Sometime after this, Wanda helps him out of a tight spot and the two destroy a group of Ultroids very quickly. Throughout the rest of the battle they not only continue their new teamwork dynamic; they begin working in better harmony with each other.

Later, when Wanda declares that she will guard the machine bringing half of Sokovia’s capital city skyward, Clint looks at her in surprise. “It’s my job,” she says, looking back at him. This is a reference to their earlier “chat,” where he told her that it was his “job” to help save the world – no matter how insane the situation became. By the end of the film, the two clearly have a good appreciation for each other. I will be interested in seeing where they go from here – though I am hoping the direction is a non-romantic one!

On the subject of Hawkeye’s relationship to the twins, while he and Wanda gain a mutual respect and understanding, it is a little different between him and Pietro. This is reasonable, since Quicksilver introduces himself to the archer by punching him at high speed and sending him flying. When Hawkeye prepares to fire an arrow after him, he is nicked by a shot from a HYDRA bunker and ends up having a lousy day.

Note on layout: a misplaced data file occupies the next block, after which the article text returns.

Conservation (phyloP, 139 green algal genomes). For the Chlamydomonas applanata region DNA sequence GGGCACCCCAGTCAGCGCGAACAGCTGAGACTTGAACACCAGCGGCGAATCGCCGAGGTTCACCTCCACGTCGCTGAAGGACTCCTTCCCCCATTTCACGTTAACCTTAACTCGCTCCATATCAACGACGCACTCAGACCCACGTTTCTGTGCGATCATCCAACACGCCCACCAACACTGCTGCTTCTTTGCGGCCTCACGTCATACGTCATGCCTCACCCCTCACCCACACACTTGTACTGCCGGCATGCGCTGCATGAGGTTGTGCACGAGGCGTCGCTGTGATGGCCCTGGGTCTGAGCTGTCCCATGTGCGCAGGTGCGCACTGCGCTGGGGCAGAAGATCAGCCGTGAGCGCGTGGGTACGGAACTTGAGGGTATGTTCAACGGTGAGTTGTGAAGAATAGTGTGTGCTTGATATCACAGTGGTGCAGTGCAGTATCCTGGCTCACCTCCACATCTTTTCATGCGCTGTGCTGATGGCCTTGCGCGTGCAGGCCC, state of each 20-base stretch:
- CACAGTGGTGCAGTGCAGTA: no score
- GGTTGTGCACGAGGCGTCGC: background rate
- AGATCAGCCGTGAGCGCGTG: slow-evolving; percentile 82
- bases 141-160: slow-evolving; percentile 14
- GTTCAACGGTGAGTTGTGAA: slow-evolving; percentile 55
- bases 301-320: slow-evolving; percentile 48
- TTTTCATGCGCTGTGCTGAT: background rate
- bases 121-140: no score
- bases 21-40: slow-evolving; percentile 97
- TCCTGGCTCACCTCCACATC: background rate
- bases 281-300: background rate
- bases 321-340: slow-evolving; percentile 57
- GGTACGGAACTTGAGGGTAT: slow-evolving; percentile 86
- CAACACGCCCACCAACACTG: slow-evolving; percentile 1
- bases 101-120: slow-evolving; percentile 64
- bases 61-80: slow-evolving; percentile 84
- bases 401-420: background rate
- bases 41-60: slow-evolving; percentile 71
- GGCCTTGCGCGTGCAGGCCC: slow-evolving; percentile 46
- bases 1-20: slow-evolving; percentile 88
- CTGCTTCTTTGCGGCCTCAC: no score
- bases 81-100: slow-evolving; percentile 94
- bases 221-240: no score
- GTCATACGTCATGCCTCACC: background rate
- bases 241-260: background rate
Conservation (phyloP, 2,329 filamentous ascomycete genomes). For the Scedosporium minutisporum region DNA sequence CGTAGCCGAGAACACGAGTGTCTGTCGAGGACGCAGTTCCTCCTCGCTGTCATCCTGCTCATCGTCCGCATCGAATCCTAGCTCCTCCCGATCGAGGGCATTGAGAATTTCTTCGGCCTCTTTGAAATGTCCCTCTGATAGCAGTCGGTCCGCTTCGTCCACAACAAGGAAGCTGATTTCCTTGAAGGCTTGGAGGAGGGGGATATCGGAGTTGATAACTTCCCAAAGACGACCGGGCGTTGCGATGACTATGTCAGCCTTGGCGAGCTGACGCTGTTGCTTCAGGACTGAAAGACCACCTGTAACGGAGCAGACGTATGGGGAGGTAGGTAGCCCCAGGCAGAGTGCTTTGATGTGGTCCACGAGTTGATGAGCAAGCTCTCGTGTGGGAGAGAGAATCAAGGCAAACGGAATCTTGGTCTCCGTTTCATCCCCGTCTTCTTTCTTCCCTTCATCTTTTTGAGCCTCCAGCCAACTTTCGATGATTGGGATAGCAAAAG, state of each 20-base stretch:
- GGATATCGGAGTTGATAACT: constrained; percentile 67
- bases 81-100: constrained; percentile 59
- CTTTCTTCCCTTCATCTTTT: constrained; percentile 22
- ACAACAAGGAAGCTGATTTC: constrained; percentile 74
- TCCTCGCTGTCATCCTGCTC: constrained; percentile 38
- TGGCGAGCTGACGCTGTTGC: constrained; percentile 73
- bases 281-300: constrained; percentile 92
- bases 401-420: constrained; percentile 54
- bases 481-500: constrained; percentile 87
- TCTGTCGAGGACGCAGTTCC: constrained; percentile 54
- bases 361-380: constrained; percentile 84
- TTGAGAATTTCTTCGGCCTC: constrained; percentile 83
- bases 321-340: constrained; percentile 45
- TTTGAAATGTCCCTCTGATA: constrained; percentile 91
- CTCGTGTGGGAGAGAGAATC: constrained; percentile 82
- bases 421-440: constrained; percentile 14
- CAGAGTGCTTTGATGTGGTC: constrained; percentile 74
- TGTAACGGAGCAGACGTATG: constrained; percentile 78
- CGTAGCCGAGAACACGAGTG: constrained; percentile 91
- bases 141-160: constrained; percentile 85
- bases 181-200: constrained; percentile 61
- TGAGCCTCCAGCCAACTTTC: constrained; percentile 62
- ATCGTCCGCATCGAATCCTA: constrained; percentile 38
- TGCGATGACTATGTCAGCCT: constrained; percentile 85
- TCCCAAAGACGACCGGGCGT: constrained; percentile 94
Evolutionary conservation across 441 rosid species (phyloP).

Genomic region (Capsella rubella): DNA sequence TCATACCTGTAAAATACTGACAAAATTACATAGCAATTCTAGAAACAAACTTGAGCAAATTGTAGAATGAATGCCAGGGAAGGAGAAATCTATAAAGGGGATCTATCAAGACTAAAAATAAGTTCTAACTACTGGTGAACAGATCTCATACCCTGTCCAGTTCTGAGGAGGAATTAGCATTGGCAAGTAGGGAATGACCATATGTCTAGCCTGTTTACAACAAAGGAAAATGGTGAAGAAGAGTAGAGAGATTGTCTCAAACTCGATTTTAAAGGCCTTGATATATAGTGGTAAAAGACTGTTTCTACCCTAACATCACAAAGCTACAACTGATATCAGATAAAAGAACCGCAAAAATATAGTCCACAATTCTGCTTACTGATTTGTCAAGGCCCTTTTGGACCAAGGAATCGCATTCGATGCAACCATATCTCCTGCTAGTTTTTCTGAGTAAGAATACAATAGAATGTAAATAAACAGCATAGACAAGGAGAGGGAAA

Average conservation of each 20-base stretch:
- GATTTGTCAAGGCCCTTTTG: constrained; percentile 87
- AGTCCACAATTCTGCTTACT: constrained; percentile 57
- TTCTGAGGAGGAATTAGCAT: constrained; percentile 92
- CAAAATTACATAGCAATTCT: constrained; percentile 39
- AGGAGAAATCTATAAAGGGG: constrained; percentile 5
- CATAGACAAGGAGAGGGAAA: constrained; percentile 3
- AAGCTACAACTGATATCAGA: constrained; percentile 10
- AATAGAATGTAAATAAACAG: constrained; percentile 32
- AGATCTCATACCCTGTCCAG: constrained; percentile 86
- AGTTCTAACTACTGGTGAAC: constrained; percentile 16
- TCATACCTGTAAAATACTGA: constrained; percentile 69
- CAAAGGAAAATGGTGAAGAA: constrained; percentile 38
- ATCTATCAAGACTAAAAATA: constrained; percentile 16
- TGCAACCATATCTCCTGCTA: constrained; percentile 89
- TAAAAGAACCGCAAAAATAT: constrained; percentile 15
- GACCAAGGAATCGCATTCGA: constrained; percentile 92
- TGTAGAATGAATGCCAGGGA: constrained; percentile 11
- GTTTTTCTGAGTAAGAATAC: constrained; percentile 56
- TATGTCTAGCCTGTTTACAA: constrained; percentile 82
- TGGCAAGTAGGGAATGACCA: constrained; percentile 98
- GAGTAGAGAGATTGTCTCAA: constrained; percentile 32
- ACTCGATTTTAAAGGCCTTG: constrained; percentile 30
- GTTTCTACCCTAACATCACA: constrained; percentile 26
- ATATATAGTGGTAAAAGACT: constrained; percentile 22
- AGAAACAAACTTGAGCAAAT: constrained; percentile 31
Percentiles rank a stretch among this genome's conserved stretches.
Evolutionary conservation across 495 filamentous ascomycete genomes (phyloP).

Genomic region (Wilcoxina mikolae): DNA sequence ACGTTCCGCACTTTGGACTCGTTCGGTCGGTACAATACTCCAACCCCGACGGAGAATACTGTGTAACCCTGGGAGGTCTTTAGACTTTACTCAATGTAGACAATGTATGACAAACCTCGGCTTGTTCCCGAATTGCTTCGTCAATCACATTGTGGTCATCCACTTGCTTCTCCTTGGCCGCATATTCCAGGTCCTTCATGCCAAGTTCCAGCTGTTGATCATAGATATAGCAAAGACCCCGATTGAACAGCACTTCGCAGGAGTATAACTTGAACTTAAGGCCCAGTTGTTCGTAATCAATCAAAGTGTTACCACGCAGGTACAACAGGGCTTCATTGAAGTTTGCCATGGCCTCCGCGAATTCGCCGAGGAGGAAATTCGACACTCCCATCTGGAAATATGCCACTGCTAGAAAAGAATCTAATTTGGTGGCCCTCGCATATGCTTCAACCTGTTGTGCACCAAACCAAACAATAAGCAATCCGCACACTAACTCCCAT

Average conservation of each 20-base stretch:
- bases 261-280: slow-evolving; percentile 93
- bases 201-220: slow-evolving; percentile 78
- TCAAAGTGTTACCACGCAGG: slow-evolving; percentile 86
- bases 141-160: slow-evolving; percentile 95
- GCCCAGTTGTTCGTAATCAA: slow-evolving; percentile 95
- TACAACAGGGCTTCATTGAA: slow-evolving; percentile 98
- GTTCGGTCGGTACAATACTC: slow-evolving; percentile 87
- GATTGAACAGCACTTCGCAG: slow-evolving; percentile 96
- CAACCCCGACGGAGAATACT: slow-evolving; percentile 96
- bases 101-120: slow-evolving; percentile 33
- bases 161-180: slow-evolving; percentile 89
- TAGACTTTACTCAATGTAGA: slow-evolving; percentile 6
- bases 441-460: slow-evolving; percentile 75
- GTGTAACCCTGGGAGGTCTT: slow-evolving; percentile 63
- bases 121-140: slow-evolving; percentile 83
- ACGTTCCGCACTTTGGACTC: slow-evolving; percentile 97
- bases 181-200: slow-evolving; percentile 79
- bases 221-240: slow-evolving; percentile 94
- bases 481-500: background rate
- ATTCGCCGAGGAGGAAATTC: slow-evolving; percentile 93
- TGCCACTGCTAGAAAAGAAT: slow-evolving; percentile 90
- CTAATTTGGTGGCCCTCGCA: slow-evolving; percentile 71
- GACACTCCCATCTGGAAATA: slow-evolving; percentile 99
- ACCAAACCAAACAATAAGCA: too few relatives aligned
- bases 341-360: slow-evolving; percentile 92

This is not a good way to start a friendship. And it only gets worse when Hawkeye sticks his stun arrow to Wanda’s forehead to avoid getting mind controlled. While the Hawk is not in the habit of picking on women or girls, as he explains he is “not a fan” of mind manipulation, and he will do whatever he can to avoid having it happen to him again.

Pietro takes high offense whenever Wanda is hurt and is prone to angrily attack whoever harms his sister. He and the archer become rivals, and their enmity is based in part on their confidence in themselves. Hawkeye is confident in his shooting skills and his accuracy, while Pietro is secure in his speed. This would naturally lead to contention between the two, even if they started out as friends; they have often butted heads in the “mainstream” comics for this reason.

But there is another layer to the antagonism they direct at each other in the film. Hawkeye is not Pietro’s age, so his end of the challenge is not layered with that mindless, “I’m going to beat you because you beat me” juvenility. Pietro has power but little experience and skill. As Hawkeye says, he is a “punk.” His speed is a “big stick,” but he overuses and relies on it to get what he wants.

Their rivalry is instead edged with the antagonism some youths feel toward those with more experience; Quicksilver thinks his power makes him unstoppable. Hawkeye is confident in his skills, but he is not foolish enough to believe they make him utterly impervious to harm. He has experience getting hurt in a battle.

Pietro does not.